SEO Trends: What’s In, What’s Out?

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Enhancing your search engine optimization results used to be relatively simple. You’d research some keywords, write some blogs or articles featuring the keywords you selected, and then develop an aggressive back-linking campaign by posting these articles to other sites, especially sites like EzineArticles.com, with links pointing back to your site. If you still think this is all there is to SEO, you’ve been left in the dust by your competitors.

SEOmoz recently surveyed 112 industry experts about what SEO trends are being supported by search engines and what methods are having lackluster results. According to the report, keyword-stuffing and back-linking are the fastest-declining trends in search engine optimization.

Methods that are seeing better results revolve around social media and user engagement. Search engines are looking more and more toward social media signals, for instance, the number of likes, comments, and sharing. These signals are influencing rankings both at a domain level, globally improving every page’s search engine results, and at a page level, bumping content with significant sharing to the top of the search engine results page.

Better user interface design, including additional forms of content like videos, is showing marked improvements to search engine optimization. Search engines prefer sites capable of keeping visitors clicking around different pages in your site and those on which visitors stay on individual pages for longer periods of time. Videos are a good way to keep the time spent on a page high, but longer content, with hyperlink references to other pages on your site interspersed, is effective as well.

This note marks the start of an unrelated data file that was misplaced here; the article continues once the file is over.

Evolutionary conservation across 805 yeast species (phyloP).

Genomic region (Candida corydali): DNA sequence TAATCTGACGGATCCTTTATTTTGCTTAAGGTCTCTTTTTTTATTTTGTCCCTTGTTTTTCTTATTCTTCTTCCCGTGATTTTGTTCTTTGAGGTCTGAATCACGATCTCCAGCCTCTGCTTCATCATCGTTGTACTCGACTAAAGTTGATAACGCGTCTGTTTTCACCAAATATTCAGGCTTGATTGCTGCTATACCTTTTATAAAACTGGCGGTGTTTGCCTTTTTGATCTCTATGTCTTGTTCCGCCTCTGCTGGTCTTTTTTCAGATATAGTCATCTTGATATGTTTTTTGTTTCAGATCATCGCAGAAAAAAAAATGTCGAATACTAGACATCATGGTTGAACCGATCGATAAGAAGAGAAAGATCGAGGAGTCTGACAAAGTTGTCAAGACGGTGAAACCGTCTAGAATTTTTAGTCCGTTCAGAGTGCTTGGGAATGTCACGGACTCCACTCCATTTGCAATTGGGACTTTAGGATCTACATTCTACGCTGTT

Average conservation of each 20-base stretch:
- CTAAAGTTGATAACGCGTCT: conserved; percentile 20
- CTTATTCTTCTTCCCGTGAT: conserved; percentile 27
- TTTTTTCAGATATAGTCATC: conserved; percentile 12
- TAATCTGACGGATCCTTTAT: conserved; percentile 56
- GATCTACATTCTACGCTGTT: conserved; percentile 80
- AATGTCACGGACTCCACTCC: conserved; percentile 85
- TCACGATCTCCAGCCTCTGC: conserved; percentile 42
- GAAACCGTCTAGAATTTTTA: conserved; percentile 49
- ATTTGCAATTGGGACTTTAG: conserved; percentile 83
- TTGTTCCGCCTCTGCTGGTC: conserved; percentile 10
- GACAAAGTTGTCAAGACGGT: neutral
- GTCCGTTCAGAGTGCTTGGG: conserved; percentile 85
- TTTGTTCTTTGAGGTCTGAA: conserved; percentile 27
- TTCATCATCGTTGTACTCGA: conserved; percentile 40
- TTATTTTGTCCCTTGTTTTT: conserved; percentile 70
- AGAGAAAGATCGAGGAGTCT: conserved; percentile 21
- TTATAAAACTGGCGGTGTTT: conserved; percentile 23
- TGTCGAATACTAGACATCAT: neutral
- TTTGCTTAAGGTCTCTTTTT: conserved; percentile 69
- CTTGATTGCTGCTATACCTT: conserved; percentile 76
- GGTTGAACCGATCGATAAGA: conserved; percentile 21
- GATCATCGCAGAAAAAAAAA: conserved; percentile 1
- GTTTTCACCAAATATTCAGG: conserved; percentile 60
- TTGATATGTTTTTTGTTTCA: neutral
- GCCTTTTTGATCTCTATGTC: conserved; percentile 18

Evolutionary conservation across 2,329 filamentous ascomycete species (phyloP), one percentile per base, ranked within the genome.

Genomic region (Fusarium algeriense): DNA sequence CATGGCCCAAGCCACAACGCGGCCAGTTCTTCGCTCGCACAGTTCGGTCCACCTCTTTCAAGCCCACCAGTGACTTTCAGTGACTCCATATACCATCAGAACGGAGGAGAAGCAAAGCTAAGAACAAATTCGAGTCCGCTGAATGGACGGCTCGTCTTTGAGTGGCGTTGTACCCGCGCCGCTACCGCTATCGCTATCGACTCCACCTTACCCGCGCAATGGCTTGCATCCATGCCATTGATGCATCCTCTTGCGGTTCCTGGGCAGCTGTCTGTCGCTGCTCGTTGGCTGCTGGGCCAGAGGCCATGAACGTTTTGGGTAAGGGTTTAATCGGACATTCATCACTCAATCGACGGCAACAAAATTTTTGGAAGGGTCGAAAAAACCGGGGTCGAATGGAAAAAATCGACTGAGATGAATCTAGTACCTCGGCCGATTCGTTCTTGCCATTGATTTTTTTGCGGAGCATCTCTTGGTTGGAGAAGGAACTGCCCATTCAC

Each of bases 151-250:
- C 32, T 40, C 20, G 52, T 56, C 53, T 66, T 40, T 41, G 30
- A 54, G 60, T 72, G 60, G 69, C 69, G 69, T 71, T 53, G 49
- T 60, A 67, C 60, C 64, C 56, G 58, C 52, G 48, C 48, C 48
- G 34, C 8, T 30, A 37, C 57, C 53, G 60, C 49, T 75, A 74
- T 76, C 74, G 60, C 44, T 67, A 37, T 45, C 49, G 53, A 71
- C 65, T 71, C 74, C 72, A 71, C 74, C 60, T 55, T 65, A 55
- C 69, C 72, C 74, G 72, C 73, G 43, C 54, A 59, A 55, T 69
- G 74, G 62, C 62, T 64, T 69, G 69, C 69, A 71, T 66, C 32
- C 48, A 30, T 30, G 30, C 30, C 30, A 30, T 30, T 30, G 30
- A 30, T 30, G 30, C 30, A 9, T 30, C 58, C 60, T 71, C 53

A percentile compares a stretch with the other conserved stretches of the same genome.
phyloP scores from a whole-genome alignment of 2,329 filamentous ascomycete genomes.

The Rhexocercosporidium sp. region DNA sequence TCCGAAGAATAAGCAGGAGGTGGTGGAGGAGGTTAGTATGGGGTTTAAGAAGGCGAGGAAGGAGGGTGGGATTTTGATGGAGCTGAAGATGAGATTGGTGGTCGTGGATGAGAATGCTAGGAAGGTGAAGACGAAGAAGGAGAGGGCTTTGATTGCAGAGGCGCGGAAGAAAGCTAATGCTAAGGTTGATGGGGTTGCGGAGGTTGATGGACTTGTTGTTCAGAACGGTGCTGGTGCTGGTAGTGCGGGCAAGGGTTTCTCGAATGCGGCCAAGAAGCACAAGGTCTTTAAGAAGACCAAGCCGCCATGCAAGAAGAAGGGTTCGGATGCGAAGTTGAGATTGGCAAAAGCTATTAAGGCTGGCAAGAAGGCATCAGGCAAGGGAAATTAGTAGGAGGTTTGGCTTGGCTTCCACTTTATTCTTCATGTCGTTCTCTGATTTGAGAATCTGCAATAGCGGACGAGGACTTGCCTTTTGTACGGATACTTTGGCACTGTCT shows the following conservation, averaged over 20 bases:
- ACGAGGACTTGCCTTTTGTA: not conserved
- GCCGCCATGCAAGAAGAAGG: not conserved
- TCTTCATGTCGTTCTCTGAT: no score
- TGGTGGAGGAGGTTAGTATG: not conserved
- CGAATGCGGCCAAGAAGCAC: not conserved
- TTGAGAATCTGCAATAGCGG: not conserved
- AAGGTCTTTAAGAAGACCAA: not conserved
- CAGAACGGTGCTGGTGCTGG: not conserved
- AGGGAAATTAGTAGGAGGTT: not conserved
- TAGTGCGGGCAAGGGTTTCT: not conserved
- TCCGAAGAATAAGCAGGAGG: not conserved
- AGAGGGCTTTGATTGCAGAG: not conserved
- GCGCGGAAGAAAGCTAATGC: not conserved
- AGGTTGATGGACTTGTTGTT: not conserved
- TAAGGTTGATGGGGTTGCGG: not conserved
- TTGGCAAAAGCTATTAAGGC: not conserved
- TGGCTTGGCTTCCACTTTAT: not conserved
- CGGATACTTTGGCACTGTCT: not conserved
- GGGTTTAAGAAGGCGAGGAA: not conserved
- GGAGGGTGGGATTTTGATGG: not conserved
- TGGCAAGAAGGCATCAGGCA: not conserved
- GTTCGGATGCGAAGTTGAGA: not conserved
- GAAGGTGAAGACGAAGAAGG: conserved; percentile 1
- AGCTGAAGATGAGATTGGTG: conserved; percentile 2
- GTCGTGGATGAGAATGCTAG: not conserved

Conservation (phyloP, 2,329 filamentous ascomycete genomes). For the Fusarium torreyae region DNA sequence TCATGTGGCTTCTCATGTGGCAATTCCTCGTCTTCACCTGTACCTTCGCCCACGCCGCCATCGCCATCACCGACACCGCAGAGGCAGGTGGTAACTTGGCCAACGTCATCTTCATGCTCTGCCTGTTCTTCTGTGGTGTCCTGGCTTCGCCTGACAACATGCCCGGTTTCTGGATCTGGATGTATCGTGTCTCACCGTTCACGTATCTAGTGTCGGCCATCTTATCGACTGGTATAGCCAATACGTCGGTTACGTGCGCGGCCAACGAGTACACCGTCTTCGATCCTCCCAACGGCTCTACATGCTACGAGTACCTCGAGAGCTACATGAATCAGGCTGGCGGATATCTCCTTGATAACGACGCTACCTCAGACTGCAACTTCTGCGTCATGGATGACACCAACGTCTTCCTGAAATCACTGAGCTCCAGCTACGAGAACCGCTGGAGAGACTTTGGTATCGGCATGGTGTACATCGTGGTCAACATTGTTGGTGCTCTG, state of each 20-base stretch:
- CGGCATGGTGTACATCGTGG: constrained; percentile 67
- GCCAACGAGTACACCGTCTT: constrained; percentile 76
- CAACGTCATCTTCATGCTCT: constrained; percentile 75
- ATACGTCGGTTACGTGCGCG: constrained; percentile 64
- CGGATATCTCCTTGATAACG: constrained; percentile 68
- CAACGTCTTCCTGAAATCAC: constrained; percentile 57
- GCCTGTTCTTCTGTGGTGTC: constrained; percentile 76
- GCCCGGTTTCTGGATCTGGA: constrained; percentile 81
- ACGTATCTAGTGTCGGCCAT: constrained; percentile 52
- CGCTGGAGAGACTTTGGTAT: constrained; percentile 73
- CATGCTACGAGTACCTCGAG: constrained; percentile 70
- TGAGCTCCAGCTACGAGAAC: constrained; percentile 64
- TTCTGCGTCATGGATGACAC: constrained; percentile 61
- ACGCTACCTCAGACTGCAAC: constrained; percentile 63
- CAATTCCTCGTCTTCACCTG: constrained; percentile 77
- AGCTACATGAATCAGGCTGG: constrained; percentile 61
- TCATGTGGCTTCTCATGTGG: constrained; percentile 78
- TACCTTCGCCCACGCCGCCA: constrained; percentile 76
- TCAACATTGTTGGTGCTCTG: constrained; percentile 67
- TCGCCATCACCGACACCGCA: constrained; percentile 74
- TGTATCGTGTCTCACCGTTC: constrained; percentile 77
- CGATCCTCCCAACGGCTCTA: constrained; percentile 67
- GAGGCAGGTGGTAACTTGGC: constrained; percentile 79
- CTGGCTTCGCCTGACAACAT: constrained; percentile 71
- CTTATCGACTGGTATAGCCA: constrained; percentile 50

Other SEO trends seeing decreases in ranking factors are paid links, even on Google’s own AdWords program. It used to be the case that purchasing AdWords links would also add some points to your organic search engine results, but many experts are reporting that they’re not seeing the kind of results from this that they used to.

Google also negatively penalizes sites that over-engage in antiquated search engine optimization. Using too many keywords or creating too many backlinks has the potential to slap you with a penalty from Google, typically reducing your ranking on the search engine results page by 6 places.

Google’s overarching goal is to develop a search engine that makes its searchers happy, and to do this, it’s relying more heavily on signals from social media and user engagement data, rather than the methods that search engine optimization experts traditionally used.